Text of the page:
“A week before signing the divorce papers, Cecilia called me,” Julio said. “She said she wanted to see me, that we needed to speak.” She was calling a ceasefire. She didn’t make any claims or complaints, and she didn’t attempt to attack him physically. Cecilia floated the idea of forgiveness and suggested the possibility of a meeting. She admitted she had gone too far; she said that, for a few weeks, she had been taking part in a helpful and constructive therapy group. She suggested they go together, that they air their domestic difficulties under the eye of an expert in human relations; she said she wanted to live with her daughter and husband, with the man she loved; that she didn’t know what had happened, the city had worn her out, and so had work, and so had the stupidity of others, and that, in the grip of a horrible fit of anxiety, she had said and done some unacceptable things. Suddenly, the dog appeared; Cecilia said that a neighbor had found him wandering around a vacant lot. The girl played with him for a while. That night, from under the shelter of her naïveté, his daughter told him that this dog was very nice but that it wasn’t the same animal. Julio and Cecilia rustled up a romantic dinner (the sister-in-law took charge of the preparations). They talked about things they had never talked about before, owned up to mistakes, committed to a feasible level of tolerance, rediscovered the laughter and complicities of the days when they were engaged, and, as in the most heated encounters of youth, took full advantage of every minute of the night. “We started again,” Julio said. The lawyers had already set a schedule for making the separation official, but the day of the signing, we weren’t there.”

And, predictably enough, the madness returned. The new episodes, however, had a distinguishing feature: violence. Julio suspected that something was wrong on the day of a strange accident: the girl nearly drowned in the bathtub, supposedly after slipping. One morning, after a trivial argument (the orange juice had run out), Cecilia attacked him with a knife. In self-defense, Julio hit her in the face. According to him, the blow was a reflex, the inevitable effect of a sharp but spontaneous movement. Cecilia dropped her weapon and, when she realized she was bleeding from her nose, burst out laughing. “Now you really have fucked yourself, you idiot. I’m going to destroy you,” she shouted, before reporting him. The photo of the bruise, published on social media, turned Julio into a pariah. The news was a scandal. For the sake of the company’s image, his boss put him on a few days’ forced leave. The lawyer resigned, the girl passed into the custody of the mother. The money, tied up brokering the first signing, was starting to run out. “And here I am. I have to show up at this office every two weeks, be interviewed by a secretary who is of the opinion I ought to be in jail, that I’m an incorrigible abuser, and hope the new lawyer can at least stop that madwoman from harming the girl. I don’t know that woman, Arturo. She’s not the person I married. Or perhaps she was, but I was blinded by stupid feelings and I didn’t realize. Yes, I loved her, I admit it; but honestly, I want her to die, I want a car to run her over, a lightning bolt to split her in two, some angry drugged-up murderer to run into her. I don’t know what kind of problems you’ve got,” he said, “but if you took the decision to separate, if you thought something was wrong in your relationship and you’ve made it this far, don’t even think about getting back together with her. If at the last minute you have that coffee—or, even worse, that wine or that beer—you’ll be setting yourself up for another disaster. It’ll be your undoing, and you’ll never—listen to me—you’ll never get the chance to start again.”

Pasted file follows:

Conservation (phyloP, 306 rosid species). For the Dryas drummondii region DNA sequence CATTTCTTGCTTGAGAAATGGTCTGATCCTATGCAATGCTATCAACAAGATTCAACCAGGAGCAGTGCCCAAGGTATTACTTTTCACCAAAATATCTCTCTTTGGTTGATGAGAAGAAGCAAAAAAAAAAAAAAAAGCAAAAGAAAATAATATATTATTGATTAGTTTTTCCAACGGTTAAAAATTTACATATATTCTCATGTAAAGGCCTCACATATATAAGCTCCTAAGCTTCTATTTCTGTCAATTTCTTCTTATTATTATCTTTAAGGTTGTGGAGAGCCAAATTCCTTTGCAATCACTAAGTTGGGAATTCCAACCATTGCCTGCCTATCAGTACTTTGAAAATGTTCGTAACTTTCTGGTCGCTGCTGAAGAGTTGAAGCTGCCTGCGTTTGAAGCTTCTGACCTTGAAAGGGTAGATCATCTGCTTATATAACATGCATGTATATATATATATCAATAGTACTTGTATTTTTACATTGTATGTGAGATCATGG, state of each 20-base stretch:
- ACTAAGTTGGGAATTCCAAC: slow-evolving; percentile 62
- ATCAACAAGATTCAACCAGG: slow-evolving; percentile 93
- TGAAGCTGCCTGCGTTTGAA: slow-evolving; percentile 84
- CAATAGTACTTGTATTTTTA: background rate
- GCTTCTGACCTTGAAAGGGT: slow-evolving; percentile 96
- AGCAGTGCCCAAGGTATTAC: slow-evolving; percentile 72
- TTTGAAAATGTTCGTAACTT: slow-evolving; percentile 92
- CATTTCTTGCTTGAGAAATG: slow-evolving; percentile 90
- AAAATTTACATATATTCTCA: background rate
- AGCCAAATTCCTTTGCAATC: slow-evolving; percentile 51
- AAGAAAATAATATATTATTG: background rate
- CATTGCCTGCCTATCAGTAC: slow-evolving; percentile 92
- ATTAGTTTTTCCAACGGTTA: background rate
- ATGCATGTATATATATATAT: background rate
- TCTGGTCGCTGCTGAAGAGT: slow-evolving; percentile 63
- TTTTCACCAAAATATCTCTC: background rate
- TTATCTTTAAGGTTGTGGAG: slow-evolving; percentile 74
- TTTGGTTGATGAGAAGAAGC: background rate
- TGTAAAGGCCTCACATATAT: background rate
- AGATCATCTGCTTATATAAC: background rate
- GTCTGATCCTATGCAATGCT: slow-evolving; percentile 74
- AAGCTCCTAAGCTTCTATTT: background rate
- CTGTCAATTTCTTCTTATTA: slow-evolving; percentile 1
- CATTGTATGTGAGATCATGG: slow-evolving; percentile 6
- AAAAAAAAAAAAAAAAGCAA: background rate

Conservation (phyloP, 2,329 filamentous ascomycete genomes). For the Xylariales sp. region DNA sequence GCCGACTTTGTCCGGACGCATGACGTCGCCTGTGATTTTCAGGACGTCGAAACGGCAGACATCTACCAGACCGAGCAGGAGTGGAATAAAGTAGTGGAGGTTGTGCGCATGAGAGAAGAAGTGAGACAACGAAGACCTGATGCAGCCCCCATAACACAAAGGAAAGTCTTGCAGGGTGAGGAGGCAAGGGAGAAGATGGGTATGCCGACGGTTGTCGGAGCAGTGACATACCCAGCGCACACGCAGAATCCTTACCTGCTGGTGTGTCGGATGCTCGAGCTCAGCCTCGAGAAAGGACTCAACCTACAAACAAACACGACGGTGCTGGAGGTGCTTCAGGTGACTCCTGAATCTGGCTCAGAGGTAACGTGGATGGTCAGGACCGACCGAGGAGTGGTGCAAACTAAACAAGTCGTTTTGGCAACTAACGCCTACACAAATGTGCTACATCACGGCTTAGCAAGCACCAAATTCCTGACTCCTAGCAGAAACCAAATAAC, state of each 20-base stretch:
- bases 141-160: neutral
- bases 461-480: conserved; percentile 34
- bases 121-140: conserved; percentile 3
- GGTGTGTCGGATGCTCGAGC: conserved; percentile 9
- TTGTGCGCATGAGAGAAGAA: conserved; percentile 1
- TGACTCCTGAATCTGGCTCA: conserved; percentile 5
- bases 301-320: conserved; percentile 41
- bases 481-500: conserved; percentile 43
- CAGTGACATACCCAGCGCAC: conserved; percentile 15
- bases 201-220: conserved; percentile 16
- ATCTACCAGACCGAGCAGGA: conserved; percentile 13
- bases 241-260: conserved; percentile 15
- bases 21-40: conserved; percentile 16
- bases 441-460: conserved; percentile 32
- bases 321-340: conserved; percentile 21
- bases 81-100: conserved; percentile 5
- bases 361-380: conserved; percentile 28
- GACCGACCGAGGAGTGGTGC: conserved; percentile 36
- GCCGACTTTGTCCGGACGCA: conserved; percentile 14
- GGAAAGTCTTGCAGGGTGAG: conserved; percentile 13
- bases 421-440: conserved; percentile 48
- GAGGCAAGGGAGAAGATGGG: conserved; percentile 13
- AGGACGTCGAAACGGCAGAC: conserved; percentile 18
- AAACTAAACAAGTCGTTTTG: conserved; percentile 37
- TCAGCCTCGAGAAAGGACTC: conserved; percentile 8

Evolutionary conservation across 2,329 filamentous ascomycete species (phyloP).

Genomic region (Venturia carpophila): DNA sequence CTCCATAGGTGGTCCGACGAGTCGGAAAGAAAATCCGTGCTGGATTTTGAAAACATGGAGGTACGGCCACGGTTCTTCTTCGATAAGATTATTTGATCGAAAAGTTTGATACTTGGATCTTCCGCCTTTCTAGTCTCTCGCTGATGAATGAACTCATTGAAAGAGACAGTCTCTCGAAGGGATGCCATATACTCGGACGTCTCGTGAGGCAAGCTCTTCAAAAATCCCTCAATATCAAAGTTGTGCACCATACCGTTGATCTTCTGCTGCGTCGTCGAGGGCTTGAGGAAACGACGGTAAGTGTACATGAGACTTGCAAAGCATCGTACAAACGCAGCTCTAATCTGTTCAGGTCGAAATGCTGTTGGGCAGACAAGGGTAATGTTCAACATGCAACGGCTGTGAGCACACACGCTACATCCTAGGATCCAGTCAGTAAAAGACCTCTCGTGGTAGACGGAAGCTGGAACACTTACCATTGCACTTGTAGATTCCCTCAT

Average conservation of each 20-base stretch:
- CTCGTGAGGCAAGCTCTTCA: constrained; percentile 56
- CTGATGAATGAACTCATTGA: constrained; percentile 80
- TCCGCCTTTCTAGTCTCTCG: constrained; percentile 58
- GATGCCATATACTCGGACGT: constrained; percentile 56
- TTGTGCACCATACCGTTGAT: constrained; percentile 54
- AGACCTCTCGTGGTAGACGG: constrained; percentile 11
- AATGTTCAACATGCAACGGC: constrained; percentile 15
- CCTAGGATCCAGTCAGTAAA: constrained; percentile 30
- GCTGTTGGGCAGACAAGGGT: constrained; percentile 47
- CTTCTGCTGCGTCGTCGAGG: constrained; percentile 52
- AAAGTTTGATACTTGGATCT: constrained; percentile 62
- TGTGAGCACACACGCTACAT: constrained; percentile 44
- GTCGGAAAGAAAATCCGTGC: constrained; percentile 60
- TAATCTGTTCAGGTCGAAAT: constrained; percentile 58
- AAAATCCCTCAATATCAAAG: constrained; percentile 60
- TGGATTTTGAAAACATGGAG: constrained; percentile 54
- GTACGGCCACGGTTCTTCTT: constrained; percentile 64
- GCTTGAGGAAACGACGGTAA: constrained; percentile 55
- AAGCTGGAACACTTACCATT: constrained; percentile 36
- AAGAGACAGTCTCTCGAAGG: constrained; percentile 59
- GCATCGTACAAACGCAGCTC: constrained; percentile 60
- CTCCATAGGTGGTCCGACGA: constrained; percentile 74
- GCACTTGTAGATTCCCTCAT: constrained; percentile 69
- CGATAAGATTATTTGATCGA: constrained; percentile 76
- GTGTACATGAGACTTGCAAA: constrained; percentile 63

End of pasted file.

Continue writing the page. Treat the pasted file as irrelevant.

Arturo listened to the lecture. His story did not remotely resemble the adventures his friend had lived through. His wife, he thought, suffered from a benign, conventional, hypocritical form of madness. Nothing compared with what he had just heard. The failure of his marriage had not followed the same course; his own experience had to do with mutual boredom, with fatigue, with the inevitable appearance of third parties. His friend’s story, however, allowed him to review the set of circumstances that had led him to feel so keenly that he was fed up with his partner. It confirmed his impression that, for both their sakes, it was best that they never see each other, speak, remember each other, or feel each other’s presence again. The cell phone rang, and Arturo picked it up immediately. “Didn’t you get my messages?” asked a woman’s voice. “Messages? What messages?” “The ones I sent you. I was saying I wanted to talk before the signing.” For a few prolonged, almost endless seconds, Arturo pictured the outcome of the meeting. He thought his wife would ask him for another chance, for more time—the horrifying idea of starting again. But reality cut through the romantic ideal. His wife just wanted to know if she had left the pair of high heels she had bought on their last trip to Rome at his house. She couldn’t find them anywhere. Considering that, after the signing, she didn’t want to hear from him again, she wanted to find out what had happened to her much-missed fetish. Arturo remembered that he had thrown them in the bin more than two months ago. He told her, though, that he hadn’t seen them. They agreed to meet at the court. They hung up without saying good-bye Arturo got up and clapped his friend on the back twice. Julio didn’t say good-bye; he spent the rest of the morning (and afternoon) drinking and talking to himself.

"Una Separación," © 2014 Eduardo Sánchez Rugeles. Translation © 2014 by Ollie Brock. All rights reserved.